Napa County in 2017 burned on a destructive scale never before seen in its 167-year history.
This past October saw three massive blazes break out on the same windy night in three different locations. The Atlas Fire burned in the hills east of the city of Napa, the Nuns Fire in the hills to the west of Napa and the Tubbs Fire near Calistoga.
The sun dawned on Oct. 9 to a Napa Valley caught between pincers of flames. Hundreds of homes burned along the valley’s hilly edges and thousands more seemed like possible fuel, should an ill wind blow the fires in the wrong direction.
“We’re no strangers to natural disasters, having had numerous fires in the past and floods and earthquakes,” state Sen. Bill Dodd, D-Napa, said in October. “But this one has significantly impacted more people than any of those, probably all put together.”
The 2014 South Napa earthquake rocked the south county and floods have hit various sectors of the community, but the Atlas Fire, Nuns Fire and Tubbs Fire stand out among local disasters because they over two weeks touched the lives of most county residents.
People evacuated by the thousands. They fled Silverado, Soda Canyon, The Avenues, Circle Oaks, Mount Veeder and portions of Carneros. All 5,300 residents of Calistoga received evacuation orders. Thousands of other people awaited possible evacuation orders that thankfully never came.
Seven people died, six because they couldn’t escape the flames and one a firefighter who crashed his water tender. More than 600 people lost their homes.
Almost all county residents lived with a toxic brew of smoky air, with many of them using breathing masks. On some days, one wondered whether the sky was sunny or cloudy above the thick, brown pall.
The fires created Napa County’s shared horror of an experience. People bonded amid their varying degrees of misery, worry and coughing bouts.
Almost three months later, memories remain fresh. Everybody seems to have some type of fire story to tell. Instead of the weather, the fires are often the conversation jump-starter.
“Did your home survive?” “Did you have to evacuate?” “How close did the fires come to your house?” – those are oft-heard snatches of dialogue.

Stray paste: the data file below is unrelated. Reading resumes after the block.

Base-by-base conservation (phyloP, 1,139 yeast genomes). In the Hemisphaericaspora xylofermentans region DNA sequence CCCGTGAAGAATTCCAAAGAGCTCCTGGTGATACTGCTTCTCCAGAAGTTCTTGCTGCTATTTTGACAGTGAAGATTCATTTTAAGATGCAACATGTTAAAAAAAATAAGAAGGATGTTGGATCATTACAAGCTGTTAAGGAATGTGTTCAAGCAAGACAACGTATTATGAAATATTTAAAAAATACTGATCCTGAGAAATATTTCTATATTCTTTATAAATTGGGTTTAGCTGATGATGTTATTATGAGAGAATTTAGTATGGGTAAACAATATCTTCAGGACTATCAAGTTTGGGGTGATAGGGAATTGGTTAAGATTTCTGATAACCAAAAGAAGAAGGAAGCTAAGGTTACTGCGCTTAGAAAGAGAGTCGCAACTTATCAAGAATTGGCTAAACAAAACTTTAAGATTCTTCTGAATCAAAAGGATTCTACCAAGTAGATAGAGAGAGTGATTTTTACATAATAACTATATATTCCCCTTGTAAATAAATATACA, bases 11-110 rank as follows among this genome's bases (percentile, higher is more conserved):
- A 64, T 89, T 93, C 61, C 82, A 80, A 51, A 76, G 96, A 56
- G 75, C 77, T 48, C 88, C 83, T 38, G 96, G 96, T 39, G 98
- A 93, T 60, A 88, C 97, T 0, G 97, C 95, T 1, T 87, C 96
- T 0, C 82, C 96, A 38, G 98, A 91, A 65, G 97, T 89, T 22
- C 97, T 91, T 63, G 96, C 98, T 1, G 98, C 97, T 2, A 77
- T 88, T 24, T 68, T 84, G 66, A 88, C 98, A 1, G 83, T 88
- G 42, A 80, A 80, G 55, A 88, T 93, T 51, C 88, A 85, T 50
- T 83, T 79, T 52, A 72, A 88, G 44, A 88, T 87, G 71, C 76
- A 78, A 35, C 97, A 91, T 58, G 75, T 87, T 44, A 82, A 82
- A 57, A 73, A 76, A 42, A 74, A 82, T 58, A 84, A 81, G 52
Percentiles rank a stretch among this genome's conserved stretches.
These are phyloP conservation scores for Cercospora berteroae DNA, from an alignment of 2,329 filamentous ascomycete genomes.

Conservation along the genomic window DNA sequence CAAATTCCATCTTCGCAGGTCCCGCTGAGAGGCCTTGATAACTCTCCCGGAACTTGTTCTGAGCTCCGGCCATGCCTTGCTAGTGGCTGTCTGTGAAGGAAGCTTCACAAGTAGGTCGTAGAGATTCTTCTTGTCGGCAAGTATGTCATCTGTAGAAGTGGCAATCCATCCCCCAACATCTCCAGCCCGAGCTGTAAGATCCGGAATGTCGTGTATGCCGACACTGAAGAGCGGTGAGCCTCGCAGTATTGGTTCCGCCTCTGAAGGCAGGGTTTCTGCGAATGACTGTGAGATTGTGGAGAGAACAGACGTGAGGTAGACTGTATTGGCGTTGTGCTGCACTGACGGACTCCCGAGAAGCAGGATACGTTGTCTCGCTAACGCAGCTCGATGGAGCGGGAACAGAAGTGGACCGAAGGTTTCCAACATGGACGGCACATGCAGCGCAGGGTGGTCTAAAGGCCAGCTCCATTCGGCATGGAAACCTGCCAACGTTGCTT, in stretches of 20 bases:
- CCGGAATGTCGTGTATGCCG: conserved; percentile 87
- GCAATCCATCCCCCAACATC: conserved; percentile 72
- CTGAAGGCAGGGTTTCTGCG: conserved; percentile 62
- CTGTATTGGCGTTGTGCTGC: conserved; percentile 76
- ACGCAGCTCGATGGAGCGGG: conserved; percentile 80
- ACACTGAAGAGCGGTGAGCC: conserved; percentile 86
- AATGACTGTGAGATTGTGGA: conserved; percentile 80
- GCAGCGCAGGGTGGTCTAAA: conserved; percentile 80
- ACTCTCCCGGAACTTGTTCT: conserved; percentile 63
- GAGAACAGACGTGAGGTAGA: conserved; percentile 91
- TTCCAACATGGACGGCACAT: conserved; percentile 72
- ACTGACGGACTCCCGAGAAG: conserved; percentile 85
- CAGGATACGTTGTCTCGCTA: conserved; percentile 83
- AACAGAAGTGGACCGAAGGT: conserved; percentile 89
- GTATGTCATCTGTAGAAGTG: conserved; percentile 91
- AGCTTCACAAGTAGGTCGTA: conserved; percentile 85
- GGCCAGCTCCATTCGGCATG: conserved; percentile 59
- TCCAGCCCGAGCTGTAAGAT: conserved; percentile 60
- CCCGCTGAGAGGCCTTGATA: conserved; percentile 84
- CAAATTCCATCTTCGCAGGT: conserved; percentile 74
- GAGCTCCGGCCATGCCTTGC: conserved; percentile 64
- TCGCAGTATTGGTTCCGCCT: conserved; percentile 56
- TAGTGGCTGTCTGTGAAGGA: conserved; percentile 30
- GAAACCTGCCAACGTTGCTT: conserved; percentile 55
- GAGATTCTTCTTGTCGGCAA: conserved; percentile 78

A smoky smell outdoors can still cause skittishness. So can the return of windy, red-flag fire weather, such as happened on Dec. 15 and 16.
County Fire Chief Barry Biermann at the Dec. 19 Board of Supervisors meeting talked about learning lessons from the causes of the wildfires, once they are known. That can help prevent future wildfires.
News reports have speculated that downed power lines sparked all three fires. Biermann, while offering no speculation himself, said some Southern California communities work with utilities to reduce power during episodes of heavy winds.
Supervisors at that Dec. 19 meeting reflected on the county’s ongoing efforts to respond to what appears to be the worst local disaster ever. Those efforts involve everything from making sure burned-out homes are quickly removed to helping fire victims connect with aid.
“It’s certainly been a long 73 days,” Board Chair Belia Ramos said.
And a lot of long days are ahead.
Though the fires are out, the aftermath is only beginning as fire victims look to rebuild their homes and property. Meanwhile, Napa County’s hospitality industry is trying quash any impression that world-famous Wine County has been reduced to a charred paradise attractive only to disaster looky-loos.
Napa County in 2018 will continue with what County Executive Officer Minh Tran called the “marathon” of recovery.
The fires of October 2017 were eerily similar to the fires that raged in September, 1964, also amid fierce winds. The Napa Register on Sep. 21 of that year had a banner headline saying, “Valley Is Flaming Nightmare.”
The Hanley Fire broke out near Calistoga and, just as with the Tubbs Fire, burned to Santa Rosa. The Mount George Fire broke out in the hills east of the city of Napa and burned toward Solano County, similar to the Atlas Fire. A fire in the Mayacamas Mountains ultimately menaced the town of Sonoma, similar to the Nuns Fire.
But Napa and Sonoma counties had far fewer residents at the time. Officials in late September 1964 estimated the fires destroyed 126 homes in the two counties. The total for the recent fires was more than 6,000 homes destroyed, most of them in Sonoma County.
Here is a box score of the devastation in Napa County from the October 2017 wildfires, with the figures released by the county:
- 611 homes destroyed and 94 damaged. The Atlas Fire destroyed 455 and damaged 75, the Nuns Fire destroyed 114 and damaged eight and the Tubbs Fire destroyed 42 and damaged 11.
- 22 businesses destroyed and 14 damaged. The Atlas Fire destroyed 18 and damaged 12, the Nuns Fire destroyed four and damaged one and the Tubbs Fire damaged one.
- 418 outbuildings destroyed and 62 damaged. The Atlas Fire destroyed 286 and damaged 37, the Nuns Fire destroyed 91 and damaged 14 and the Tubbs Fire destroyed 41 and damaged 11.
- $730 million in assessed value lost from the property tax rolls, or 2 percent.
- 844 damaged trees along county roads posing hazards. Cal Fire removed 769 and the remaining 75 are to be bid out because of size. In addition, PG&E said it would prune, trim or remove 8,000 damaged, dead and dying trees.
- 6,000 linear feet of wattles—more than a mile -used to control erosion at Napa’s Milliken Reservoir and 11,100 linear feet—more than two miles—at Calistoga’s Kimball Reservoir.